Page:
At present 27 mandate refugees – Uzbek citizens – are residing on the territory of Iran, in a situation bordering on a humanitarian crisis. Among them are 15 minors, including 3 babies and 6 women, one of whom is pregnant. They were illegally brought to Iran from Turkey on 11 October 2008.

It has been more than three months that they have been living in the north-west of Iran – in the mountains, in unbearable conditions. Air temperature in this area goes below -10°C, it is always windy, the first snow fell in September. The families with children, including young babies, are living in summer lodgings built in the caves and unsuitable for living in the winter period. The children have grown weak because of the cold and hunger. Sometimes the local population helps them with food, but since the winter set in, travelling in the mountains has become dangerous and their help is now rare.
These people arrived in Turkey in September 2007 from Iran, where they had earlier been qualified for international protection by UNHCR mission. They were forced to move, as in Iran they did not have the right to work and hence had no livelihood, their children were not admitted to schools, and there were no prospects of resettlement to a third country.
All of them are from the Fergana valley in Uzbekistan. They left their home country in the 1990s, fleeing the Uzbek authorities’ repression of those who attend the mosque of one of the most famous imams in Uzbekistan – Abduvali-qori Mirzaev. These people knew nothing about the system of international protection. Having seen a programme on Uzbek TV about a camp for “religious refugees” on the territory of Tajikistan, they set off for this camp without suspecting they would find themselves in an Islamists’ camp. So this life of displacement, started in Tajikistan, brought them to Turkey through Afghanistan, Pakistan and Iran.
On the territory of Turkey they complied with the Turkish migration law: Immediately upon arrival they registered with the UNHCR mission in the town of Van and at the local police station. Nevertheless, within one month they were twice expelled to Iran: for the first time on 12 September 2008, while Turkish policemen tore apart all their papers. In Iran they fell victim to bandits who demanded a ransom and threatened them with death if they did not get one. A week later the refugees managed to return to Van, however on the night of 11 October 2008 the police hauled them out of bed and brought them to a mountainous area on the territory of Iran again.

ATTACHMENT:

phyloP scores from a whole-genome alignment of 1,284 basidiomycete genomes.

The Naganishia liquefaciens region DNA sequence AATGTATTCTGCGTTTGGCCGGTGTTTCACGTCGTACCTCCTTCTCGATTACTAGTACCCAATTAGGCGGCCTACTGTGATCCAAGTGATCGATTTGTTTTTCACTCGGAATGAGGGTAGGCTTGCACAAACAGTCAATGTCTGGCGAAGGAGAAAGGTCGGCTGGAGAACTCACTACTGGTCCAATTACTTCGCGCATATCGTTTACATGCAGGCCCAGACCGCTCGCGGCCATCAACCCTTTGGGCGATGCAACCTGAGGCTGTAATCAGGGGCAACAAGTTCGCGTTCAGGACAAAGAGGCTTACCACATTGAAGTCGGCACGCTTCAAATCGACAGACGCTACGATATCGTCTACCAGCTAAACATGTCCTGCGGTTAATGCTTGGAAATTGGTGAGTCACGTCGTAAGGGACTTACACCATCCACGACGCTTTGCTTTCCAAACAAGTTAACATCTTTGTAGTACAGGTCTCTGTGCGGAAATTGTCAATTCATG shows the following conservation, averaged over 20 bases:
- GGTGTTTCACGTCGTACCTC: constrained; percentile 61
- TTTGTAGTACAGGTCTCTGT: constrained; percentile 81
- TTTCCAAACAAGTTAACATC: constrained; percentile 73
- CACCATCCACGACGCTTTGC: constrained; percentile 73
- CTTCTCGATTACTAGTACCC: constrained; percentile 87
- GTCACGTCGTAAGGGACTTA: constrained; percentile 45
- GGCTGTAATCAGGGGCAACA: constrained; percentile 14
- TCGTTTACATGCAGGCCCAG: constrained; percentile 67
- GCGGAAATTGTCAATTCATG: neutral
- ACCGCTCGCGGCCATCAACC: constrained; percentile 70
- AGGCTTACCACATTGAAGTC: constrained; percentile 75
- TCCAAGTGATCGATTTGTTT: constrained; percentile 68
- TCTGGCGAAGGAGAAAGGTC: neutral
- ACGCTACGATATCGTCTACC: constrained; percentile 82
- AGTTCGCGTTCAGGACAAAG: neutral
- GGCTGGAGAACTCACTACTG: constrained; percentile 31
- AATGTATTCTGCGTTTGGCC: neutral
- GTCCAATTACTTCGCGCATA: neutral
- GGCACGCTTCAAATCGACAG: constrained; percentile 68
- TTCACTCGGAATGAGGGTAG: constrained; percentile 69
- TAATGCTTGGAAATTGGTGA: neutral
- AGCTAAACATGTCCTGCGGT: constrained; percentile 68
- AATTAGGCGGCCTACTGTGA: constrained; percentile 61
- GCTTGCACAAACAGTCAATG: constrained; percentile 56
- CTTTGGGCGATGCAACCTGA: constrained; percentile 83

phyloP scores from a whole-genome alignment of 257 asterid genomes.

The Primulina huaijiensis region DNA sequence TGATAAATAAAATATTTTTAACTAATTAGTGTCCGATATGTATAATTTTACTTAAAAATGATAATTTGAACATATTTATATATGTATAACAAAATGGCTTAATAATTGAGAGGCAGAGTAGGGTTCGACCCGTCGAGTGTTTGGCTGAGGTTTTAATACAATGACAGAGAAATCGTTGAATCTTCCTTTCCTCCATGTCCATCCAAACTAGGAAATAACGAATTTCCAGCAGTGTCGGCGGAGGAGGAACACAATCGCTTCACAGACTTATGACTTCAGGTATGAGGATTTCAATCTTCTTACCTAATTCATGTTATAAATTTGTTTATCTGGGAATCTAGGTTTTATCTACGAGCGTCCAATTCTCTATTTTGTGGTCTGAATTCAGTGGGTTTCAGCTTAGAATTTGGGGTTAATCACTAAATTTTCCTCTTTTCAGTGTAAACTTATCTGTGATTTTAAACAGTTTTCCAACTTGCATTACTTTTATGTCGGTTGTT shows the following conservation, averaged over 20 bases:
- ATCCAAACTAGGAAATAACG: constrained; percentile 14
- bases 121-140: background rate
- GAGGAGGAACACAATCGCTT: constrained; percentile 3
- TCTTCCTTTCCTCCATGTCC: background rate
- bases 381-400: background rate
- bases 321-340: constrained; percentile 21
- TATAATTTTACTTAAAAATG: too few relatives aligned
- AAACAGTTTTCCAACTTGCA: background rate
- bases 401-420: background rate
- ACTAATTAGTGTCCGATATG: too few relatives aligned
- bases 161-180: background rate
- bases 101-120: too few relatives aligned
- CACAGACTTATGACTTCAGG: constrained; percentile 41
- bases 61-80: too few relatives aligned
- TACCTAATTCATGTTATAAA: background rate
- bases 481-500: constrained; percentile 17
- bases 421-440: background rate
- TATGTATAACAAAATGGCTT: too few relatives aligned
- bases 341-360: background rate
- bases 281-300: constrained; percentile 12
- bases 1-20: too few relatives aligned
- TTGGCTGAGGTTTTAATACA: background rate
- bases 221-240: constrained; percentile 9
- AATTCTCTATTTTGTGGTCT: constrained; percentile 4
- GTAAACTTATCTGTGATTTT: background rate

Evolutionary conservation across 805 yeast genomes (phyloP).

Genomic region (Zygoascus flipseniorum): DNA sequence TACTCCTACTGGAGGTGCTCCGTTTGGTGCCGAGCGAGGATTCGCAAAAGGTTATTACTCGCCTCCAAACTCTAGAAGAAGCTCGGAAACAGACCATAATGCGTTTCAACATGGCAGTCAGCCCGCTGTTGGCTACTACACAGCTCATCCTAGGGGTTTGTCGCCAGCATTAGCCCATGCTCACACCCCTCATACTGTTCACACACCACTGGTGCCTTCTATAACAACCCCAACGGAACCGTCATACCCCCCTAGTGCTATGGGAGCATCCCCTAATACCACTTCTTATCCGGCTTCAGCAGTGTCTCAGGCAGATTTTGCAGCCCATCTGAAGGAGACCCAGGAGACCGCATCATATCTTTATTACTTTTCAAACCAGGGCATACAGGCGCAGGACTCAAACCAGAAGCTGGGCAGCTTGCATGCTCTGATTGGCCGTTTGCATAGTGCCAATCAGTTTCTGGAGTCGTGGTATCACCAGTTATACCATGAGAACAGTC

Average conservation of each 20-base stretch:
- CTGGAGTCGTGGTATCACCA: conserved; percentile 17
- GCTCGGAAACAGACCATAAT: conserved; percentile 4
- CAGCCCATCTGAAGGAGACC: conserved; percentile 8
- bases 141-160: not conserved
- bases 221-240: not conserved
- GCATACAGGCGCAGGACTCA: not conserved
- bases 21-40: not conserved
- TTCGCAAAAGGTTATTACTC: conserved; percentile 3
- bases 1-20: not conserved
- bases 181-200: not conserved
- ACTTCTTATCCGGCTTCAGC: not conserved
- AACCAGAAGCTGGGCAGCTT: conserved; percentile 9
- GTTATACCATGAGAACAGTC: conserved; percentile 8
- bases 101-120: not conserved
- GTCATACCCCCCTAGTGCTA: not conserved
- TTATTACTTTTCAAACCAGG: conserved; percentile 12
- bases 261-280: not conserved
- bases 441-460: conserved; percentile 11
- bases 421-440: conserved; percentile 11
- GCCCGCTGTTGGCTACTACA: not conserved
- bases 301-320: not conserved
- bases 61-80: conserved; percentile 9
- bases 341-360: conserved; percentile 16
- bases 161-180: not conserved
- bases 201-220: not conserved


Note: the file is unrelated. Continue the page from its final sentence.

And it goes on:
When the frosts set in, the refugees made several attempts to reach a camp in the town of Arok where they had lived before moving to Turkey, but they were not allowed to go through Iranian customs.
The people are desperate and are begging us to save at least the children.
There is no doubt that the conditions in which these refugees are living present an imminent threat for their life and health. They have no access to medical or indeed to any regular humanitarian aid. The situation they find themselves in could lead to irreparable consequences.
The numerous attempts by representatives of the international community to secure support from the Turkish government, or Turkish parliamentary deputies, in order to provide relief have failed.
We consider that these refugees are in urgent need of a resettlement to a third country.
The following people appeal to the United Nations High Commissioner for Refugees, Antonio Guterres:
Nadejda Atayeva, President of the Association “Human Rights in Central Asia”, Le Mans, France

Svetlana Gannushkina, Chairperson of the Civic Assistance Committee, Board member and head of Migration Rights Network. Moscow, Russia

Oleg Orlov, Chairperson of the Memorial Human Rights Center Board, Board member of Memorial International

Sergey Kovalev, President of the Memorial Human Rights Center, president of the Institute of Human Rights, Moscow, Russia

Valentin Gefter, Director of the Institute for Human Rights, Moscow, Russia

Bjorn Engesland, Secretary General, Norwegian Helsinki Committee, Oslo, Norway

Danuta Przywara President of the Board of the Helsinki Foundation for Human Rights, Warsaw, Poland